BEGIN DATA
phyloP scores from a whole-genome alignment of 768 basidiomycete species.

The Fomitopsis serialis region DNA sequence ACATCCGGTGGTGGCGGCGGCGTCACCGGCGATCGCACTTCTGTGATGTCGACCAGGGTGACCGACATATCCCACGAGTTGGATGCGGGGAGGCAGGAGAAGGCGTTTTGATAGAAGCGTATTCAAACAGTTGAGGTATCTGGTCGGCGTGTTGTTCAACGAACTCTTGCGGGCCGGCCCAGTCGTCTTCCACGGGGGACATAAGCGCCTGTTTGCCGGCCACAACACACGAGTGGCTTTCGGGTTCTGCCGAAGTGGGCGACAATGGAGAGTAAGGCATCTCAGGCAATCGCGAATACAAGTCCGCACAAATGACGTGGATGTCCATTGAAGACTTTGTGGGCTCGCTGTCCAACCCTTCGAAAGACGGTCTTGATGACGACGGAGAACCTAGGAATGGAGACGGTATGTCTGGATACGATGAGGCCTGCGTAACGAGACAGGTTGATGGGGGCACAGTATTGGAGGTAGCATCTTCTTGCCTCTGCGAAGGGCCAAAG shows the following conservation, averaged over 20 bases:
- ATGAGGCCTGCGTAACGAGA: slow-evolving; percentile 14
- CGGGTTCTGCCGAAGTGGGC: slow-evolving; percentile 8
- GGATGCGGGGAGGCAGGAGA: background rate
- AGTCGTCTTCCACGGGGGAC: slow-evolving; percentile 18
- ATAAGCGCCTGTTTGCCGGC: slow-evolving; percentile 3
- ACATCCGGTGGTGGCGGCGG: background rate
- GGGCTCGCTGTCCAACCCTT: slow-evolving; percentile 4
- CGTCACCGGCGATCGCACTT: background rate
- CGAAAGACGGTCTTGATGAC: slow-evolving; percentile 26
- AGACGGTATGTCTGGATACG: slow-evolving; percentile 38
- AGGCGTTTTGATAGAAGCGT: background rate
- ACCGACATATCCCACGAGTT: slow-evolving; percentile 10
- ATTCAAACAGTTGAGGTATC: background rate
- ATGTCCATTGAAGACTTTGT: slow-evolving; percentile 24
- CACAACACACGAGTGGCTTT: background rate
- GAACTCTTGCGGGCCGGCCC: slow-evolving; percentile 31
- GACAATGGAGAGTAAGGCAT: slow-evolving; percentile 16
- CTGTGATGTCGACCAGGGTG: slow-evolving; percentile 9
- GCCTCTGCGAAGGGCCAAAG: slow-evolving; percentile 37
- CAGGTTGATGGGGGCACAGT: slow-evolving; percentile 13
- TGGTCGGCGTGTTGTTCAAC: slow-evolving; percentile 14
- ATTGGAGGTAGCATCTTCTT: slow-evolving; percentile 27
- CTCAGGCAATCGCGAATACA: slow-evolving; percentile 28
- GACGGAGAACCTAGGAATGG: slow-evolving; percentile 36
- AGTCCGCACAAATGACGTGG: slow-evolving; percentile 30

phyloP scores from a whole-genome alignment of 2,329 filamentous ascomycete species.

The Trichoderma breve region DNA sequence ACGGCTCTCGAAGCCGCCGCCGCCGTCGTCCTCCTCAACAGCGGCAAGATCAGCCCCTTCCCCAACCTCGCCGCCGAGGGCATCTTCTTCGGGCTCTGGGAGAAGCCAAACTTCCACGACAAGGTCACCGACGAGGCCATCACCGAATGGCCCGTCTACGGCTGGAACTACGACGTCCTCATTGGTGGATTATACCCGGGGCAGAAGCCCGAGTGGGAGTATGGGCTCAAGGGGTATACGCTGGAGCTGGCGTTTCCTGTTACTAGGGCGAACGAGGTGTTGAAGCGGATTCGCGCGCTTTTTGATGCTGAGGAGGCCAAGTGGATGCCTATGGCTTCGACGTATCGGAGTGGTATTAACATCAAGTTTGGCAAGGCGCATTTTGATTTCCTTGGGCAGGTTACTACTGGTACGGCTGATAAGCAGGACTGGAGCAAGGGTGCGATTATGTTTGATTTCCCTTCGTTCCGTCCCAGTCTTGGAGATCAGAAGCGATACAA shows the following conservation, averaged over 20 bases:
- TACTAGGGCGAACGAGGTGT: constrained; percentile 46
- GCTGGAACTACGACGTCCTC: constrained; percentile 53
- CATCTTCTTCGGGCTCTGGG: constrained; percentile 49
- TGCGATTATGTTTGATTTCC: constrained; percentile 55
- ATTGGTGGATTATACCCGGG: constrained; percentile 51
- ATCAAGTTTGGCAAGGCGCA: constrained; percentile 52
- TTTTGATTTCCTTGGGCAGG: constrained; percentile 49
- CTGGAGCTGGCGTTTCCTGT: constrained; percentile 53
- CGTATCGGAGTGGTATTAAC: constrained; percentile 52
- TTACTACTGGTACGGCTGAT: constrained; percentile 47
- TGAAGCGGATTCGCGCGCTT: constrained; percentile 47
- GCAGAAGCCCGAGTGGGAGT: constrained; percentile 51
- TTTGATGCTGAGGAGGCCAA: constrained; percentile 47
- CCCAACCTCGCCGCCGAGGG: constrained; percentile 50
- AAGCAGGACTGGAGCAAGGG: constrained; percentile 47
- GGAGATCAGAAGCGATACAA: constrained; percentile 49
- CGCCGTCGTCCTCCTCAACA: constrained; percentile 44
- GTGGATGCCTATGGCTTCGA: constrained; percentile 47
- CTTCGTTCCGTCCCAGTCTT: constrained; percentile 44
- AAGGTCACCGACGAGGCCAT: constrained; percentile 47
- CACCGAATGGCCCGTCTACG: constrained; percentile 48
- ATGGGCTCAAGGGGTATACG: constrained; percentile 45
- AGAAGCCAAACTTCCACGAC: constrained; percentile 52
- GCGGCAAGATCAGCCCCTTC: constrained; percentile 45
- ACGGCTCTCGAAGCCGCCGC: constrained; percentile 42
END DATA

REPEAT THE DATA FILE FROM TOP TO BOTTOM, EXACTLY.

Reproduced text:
phyloP scores from a whole-genome alignment of 768 basidiomycete species.

The Fomitopsis serialis region DNA sequence ACATCCGGTGGTGGCGGCGGCGTCACCGGCGATCGCACTTCTGTGATGTCGACCAGGGTGACCGACATATCCCACGAGTTGGATGCGGGGAGGCAGGAGAAGGCGTTTTGATAGAAGCGTATTCAAACAGTTGAGGTATCTGGTCGGCGTGTTGTTCAACGAACTCTTGCGGGCCGGCCCAGTCGTCTTCCACGGGGGACATAAGCGCCTGTTTGCCGGCCACAACACACGAGTGGCTTTCGGGTTCTGCCGAAGTGGGCGACAATGGAGAGTAAGGCATCTCAGGCAATCGCGAATACAAGTCCGCACAAATGACGTGGATGTCCATTGAAGACTTTGTGGGCTCGCTGTCCAACCCTTCGAAAGACGGTCTTGATGACGACGGAGAACCTAGGAATGGAGACGGTATGTCTGGATACGATGAGGCCTGCGTAACGAGACAGGTTGATGGGGGCACAGTATTGGAGGTAGCATCTTCTTGCCTCTGCGAAGGGCCAAAG shows the following conservation, averaged over 20 bases:
- ATGAGGCCTGCGTAACGAGA: slow-evolving; percentile 14
- CGGGTTCTGCCGAAGTGGGC: slow-evolving; percentile 8
- GGATGCGGGGAGGCAGGAGA: background rate
- AGTCGTCTTCCACGGGGGAC: slow-evolving; percentile 18
- ATAAGCGCCTGTTTGCCGGC: slow-evolving; percentile 3
- ACATCCGGTGGTGGCGGCGG: background rate
- GGGCTCGCTGTCCAACCCTT: slow-evolving; percentile 4
- CGTCACCGGCGATCGCACTT: background rate
- CGAAAGACGGTCTTGATGAC: slow-evolving; percentile 26
- AGACGGTATGTCTGGATACG: slow-evolving; percentile 38
- AGGCGTTTTGATAGAAGCGT: background rate
- ACCGACATATCCCACGAGTT: slow-evolving; percentile 10
- ATTCAAACAGTTGAGGTATC: background rate
- ATGTCCATTGAAGACTTTGT: slow-evolving; percentile 24
- CACAACACACGAGTGGCTTT: background rate
- GAACTCTTGCGGGCCGGCCC: slow-evolving; percentile 31
- GACAATGGAGAGTAAGGCAT: slow-evolving; percentile 16
- CTGTGATGTCGACCAGGGTG: slow-evolving; percentile 9
- GCCTCTGCGAAGGGCCAAAG: slow-evolving; percentile 37
- CAGGTTGATGGGGGCACAGT: slow-evolving; percentile 13
- TGGTCGGCGTGTTGTTCAAC: slow-evolving; percentile 14
- ATTGGAGGTAGCATCTTCTT: slow-evolving; percentile 27
- CTCAGGCAATCGCGAATACA: slow-evolving; percentile 28
- GACGGAGAACCTAGGAATGG: slow-evolving; percentile 36
- AGTCCGCACAAATGACGTGG: slow-evolving; percentile 30

phyloP scores from a whole-genome alignment of 2,329 filamentous ascomycete species.

The Trichoderma breve region DNA sequence ACGGCTCTCGAAGCCGCCGCCGCCGTCGTCCTCCTCAACAGCGGCAAGATCAGCCCCTTCCCCAACCTCGCCGCCGAGGGCATCTTCTTCGGGCTCTGGGAGAAGCCAAACTTCCACGACAAGGTCACCGACGAGGCCATCACCGAATGGCCCGTCTACGGCTGGAACTACGACGTCCTCATTGGTGGATTATACCCGGGGCAGAAGCCCGAGTGGGAGTATGGGCTCAAGGGGTATACGCTGGAGCTGGCGTTTCCTGTTACTAGGGCGAACGAGGTGTTGAAGCGGATTCGCGCGCTTTTTGATGCTGAGGAGGCCAAGTGGATGCCTATGGCTTCGACGTATCGGAGTGGTATTAACATCAAGTTTGGCAAGGCGCATTTTGATTTCCTTGGGCAGGTTACTACTGGTACGGCTGATAAGCAGGACTGGAGCAAGGGTGCGATTATGTTTGATTTCCCTTCGTTCCGTCCCAGTCTTGGAGATCAGAAGCGATACAA shows the following conservation, averaged over 20 bases:
- TACTAGGGCGAACGAGGTGT: constrained; percentile 46
- GCTGGAACTACGACGTCCTC: constrained; percentile 53
- CATCTTCTTCGGGCTCTGGG: constrained; percentile 49
- TGCGATTATGTTTGATTTCC: constrained; percentile 55
- ATTGGTGGATTATACCCGGG: constrained; percentile 51
- ATCAAGTTTGGCAAGGCGCA: constrained; percentile 52
- TTTTGATTTCCTTGGGCAGG: constrained; percentile 49
- CTGGAGCTGGCGTTTCCTGT: constrained; percentile 53
- CGTATCGGAGTGGTATTAAC: constrained; percentile 52
- TTACTACTGGTACGGCTGAT: constrained; percentile 47
- TGAAGCGGATTCGCGCGCTT: constrained; percentile 47
- GCAGAAGCCCGAGTGGGAGT: constrained; percentile 51
- TTTGATGCTGAGGAGGCCAA: constrained; percentile 47
- CCCAACCTCGCCGCCGAGGG: constrained; percentile 50
- AAGCAGGACTGGAGCAAGGG: constrained; percentile 47
- GGAGATCAGAAGCGATACAA: constrained; percentile 49
- CGCCGTCGTCCTCCTCAACA: constrained; percentile 44
- GTGGATGCCTATGGCTTCGA: constrained; percentile 47
- CTTCGTTCCGTCCCAGTCTT: constrained; percentile 44
- AAGGTCACCGACGAGGCCAT: constrained; percentile 47
- CACCGAATGGCCCGTCTACG: constrained; percentile 48
- ATGGGCTCAAGGGGTATACG: constrained; percentile 45
- AGAAGCCAAACTTCCACGAC: constrained; percentile 52
- GCGGCAAGATCAGCCCCTTC: constrained; percentile 45
- ACGGCTCTCGAAGCCGCCGC: constrained; percentile 42